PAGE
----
When I briefly captured the peeper I focused on the feel of its cool skin, its squirminess, and trying to take a photo with one hand.

© Buffy Silverman (click to enlarge)

But now that I look at the photograph, I consider how tiny this creature is compared to my hand.  I see the speckles of dirt on my palm and under my nail and compare them to the peeper’s unblemished skin. The rough texture of the frog’s skin is much closer to the weathered look of my skin, than of the oak leaf! The frog looks momentarily content in its hand cave, but I recall how it leaped away when I loosened my grip.

My observations and experience could lead me in many directions. I might write of this experience from the frog’s point of view, focusing on the challenges of surviving as a small creature in a world of giants. I might write a poem that links the frog’s preparations for winter with the seasonal changes happening around it. Perhaps I could imagine its winter slumber and its dreams of spring. Or I might take on the depressing question of why a spring peeper is hopping about on a day in late October that feels like the end of summer, or the mystery of why male peepers make a futile attempt at love by calling in the fall.

A photograph can lead in an unexpected direction, as happened with this photograph of a Black-eyed Susan with unopened petals in my yard this summer.

© Buffy Silverman (click to enlarge)

I loved the way the petals curl and cross, seeming to protect the center of the flower. I liked the sharp focus on the flower and the blurred green in the background. But when I looked at the photograph, my only ideas for a poem seemed trite and unoriginal. I kept it on my cluttered desktop, waiting for inspiration. When I was considering a poem for a teacher friend for the summer poetry swap, it occurred to me that this could be a metaphor for students in a classroom and that a teacher can tend her budding students like a gardener.

For me, an unexpected connection like this makes for good poetry inspiration. Help yourself to one of my photographs and look for a poem in it.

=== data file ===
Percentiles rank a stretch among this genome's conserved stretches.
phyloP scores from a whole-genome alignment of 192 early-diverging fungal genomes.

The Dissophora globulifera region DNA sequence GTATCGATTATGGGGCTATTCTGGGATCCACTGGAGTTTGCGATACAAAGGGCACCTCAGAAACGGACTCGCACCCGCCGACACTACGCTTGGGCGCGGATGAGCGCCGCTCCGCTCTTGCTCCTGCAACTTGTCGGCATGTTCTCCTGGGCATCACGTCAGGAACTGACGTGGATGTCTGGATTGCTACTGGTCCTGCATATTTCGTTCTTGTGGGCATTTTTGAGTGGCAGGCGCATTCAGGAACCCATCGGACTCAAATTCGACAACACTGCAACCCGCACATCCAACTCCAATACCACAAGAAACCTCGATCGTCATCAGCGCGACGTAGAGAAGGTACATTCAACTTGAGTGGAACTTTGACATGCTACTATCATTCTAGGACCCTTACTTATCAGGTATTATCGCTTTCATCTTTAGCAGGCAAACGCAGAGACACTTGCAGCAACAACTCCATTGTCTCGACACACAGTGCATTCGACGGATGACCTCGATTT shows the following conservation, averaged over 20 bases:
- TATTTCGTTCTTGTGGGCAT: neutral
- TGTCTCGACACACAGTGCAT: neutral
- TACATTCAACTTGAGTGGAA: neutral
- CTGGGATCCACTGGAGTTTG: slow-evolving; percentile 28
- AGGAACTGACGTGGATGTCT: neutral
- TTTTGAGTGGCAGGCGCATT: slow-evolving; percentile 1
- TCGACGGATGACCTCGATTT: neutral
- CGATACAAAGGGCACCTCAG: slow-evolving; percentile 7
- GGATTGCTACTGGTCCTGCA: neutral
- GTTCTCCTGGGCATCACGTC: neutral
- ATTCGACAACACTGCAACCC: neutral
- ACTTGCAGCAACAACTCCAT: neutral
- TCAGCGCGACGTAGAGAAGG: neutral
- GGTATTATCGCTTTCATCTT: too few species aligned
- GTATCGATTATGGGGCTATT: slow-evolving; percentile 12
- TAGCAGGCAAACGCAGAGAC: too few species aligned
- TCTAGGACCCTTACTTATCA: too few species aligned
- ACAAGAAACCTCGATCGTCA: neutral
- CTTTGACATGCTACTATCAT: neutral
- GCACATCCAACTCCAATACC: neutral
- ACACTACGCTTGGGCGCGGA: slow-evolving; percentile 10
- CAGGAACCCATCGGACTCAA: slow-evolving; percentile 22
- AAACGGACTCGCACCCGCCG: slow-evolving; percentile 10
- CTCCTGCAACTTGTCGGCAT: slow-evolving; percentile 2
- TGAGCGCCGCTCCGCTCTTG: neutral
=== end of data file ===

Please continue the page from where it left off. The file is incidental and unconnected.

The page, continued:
© Buffy Silverman (click to enlarge)

© Buffy Silverman (click to enlarge)

Or better still, take your camera for a walk and see where it will lead you!


Thank you for leading so many of us to inspiration, Buffy!


Check out Buffy's other contributor posts on Today's Little Ditty:


Buffy Silverman is the author of 80 nonfiction books for children, winning awards from Science Books and Films, the Children’s Book Committee at Bank Street College, and the Society of School Librarians International.  She's also written poems and stories for popular children's magazines, poetry anthologies, and educational resources. Visit Buffy at her website, www.BuffySilverman.com.


Our DMC challenge for November is from Carol Hinz, Editorial Director of Millbrook Press and Carolrhoda Books: write a poem that finds beauty in something that is not usually considered beautiful. Click HERE to read Carol's spotlight interview, then post your poem on our November 2017 padlet. There are quite a few there already! This week's featured poems were by Robyn Campbell, Dianne Moritz, and Rebekah Hoeft.



Now follow your creative wanderings to the Poetry Friday roundup at Jama's Alphabet Soup. (Did I mention she's got donuts?)